At last He was taken prisoner by the Jews, who were His enemies, though He was their friend. He was betrayed, mocked and insulted, scourged and buffetted, and condemned by false witness. He bore His cross with great pains up to the highest point of the land. He was stripped stark naked. So fair a body neither man nor woman ever saw so cruelly ill-used. He suffered shame, and anguish, and cold, before all the world: for He was naked, and it was cold, and a searching wind cut into His wounds. He was nailed to the wood of the cross with blunt nails, and so stretched out that His veins were torn asunder. He was lifted up and then flung down, and because of the blow His wounds began to bleed again. His head was crowned with thorns; His ears heard the Jews cry in their fury: Crucify Him, Crucify Him, with many other infamous words. His eyes saw the hardness and malice of the Jews, and the anguish of His mother. And His eyes overflowed with the bitterness of sorrow and death; His nose smelt the filth which the Jews spat out of their mouths into His face; His mouth and tongue dripped with vinegar mingled with gall, and every sensitive part of His body had been wounded by the scourge.

Christ our Bridegroom, wounded to the death, forsaken of God and of all creatures, dying on the cross, hanging like a log for which no one cared, save Mary, His poor mother, who could not help Him!

Christ also suffered spiritually, in His soul, because of the hardened hearts of the Jews and of those who were putting Him to death; for whatever signs and wonders they saw, they remained in their wickedness. And He suffered because of their corruption and because of the vengeance for His death; for He knew that God would avenge it on them, body and soul. Also He suffered from the distress and anguish of His mother and His disciples, who were in great affliction. And He suffered still more, because His death would be of no profit to so many men, and because of the ingratitude of man and because of the false oaths which many would swear, reviling and blaspheming Him Who had died out of love for us all.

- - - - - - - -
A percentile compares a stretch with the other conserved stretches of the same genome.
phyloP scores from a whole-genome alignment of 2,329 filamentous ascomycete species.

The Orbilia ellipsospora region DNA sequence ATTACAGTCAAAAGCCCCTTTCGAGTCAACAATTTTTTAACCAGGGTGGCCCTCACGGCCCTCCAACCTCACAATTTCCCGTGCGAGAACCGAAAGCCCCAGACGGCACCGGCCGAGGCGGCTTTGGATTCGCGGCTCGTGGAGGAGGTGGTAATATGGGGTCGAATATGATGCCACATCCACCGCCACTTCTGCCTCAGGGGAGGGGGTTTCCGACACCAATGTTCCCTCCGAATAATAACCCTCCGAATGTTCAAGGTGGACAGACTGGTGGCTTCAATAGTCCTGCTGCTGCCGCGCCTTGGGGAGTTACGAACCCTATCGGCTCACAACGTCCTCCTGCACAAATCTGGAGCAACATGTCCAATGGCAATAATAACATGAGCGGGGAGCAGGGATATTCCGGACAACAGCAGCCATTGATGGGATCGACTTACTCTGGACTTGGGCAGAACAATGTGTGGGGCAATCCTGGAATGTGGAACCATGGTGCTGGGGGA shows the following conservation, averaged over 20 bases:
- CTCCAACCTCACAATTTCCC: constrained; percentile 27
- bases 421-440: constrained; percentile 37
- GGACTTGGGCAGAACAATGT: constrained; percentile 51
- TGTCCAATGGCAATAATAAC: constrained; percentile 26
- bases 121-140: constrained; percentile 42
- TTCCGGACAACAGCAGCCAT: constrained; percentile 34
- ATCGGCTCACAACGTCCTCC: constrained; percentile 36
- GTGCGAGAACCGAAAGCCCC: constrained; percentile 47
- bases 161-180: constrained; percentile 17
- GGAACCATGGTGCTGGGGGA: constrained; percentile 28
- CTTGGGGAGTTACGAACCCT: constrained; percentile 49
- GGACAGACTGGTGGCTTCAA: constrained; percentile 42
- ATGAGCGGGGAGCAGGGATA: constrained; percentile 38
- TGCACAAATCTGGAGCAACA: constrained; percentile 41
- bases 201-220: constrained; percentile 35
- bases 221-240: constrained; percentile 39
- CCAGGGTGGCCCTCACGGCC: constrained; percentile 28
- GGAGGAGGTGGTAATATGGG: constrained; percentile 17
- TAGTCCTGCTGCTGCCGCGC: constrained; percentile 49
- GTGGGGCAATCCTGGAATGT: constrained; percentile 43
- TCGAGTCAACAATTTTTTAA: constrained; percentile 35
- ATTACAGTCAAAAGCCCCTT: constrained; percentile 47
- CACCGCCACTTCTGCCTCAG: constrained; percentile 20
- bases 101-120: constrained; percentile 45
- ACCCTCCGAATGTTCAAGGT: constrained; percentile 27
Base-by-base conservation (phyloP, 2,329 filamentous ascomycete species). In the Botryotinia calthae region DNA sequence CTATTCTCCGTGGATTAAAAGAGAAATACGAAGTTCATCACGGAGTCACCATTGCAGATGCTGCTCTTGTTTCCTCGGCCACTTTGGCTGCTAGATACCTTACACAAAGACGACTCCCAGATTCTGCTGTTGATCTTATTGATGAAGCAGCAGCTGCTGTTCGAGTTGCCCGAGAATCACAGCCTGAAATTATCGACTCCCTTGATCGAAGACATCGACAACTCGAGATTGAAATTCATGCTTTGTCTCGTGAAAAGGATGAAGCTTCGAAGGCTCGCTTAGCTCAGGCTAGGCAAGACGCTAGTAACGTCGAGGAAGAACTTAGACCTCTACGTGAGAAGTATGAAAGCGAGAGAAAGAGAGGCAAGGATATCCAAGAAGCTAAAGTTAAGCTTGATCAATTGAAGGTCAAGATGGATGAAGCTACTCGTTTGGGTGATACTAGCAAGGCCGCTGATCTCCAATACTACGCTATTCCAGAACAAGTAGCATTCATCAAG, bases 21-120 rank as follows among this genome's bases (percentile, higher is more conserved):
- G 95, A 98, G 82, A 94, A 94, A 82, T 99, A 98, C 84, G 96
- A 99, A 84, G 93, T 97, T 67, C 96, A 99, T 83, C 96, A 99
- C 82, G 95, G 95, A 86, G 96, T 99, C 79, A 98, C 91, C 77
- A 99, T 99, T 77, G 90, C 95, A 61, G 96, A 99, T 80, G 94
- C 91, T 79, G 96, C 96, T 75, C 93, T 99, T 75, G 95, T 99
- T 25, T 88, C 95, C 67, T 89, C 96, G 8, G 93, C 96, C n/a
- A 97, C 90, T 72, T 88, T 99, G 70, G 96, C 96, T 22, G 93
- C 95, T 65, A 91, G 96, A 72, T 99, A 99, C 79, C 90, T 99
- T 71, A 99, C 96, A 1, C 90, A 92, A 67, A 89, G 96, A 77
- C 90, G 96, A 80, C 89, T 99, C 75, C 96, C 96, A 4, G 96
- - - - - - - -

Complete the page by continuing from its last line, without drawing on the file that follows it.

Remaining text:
And also His bodily nature and His lower reason suffered, because God had withdrawn the inflow of His grace and of His consolations, and had left them alone in such distress. And of this Christ complained, exclaiming: My God, My God, why hast Thou forsaken Me? But as to all His sufferings our Lover was silent; and cried to His Father saying: Father, forgive them; for they know not what they do. And Christ was heard of His Father because of His reverence; for those who acted from ignorance were soon afterwards converted.

These then were Christ's inward virtues: humility, charity, and patient endurance. These three virtues Christ our Bridegroom practised during all His life, and He died with them, and paid our debt according to justice. And of His generosity He has opened His side. Thence flow forth the rivers of well-being and the sacraments of bliss. And He has ascended in power, and sits at the right hand of the Father, and reigns in eternity.

This is the first coming of our Bridegroom, and it is wholly past.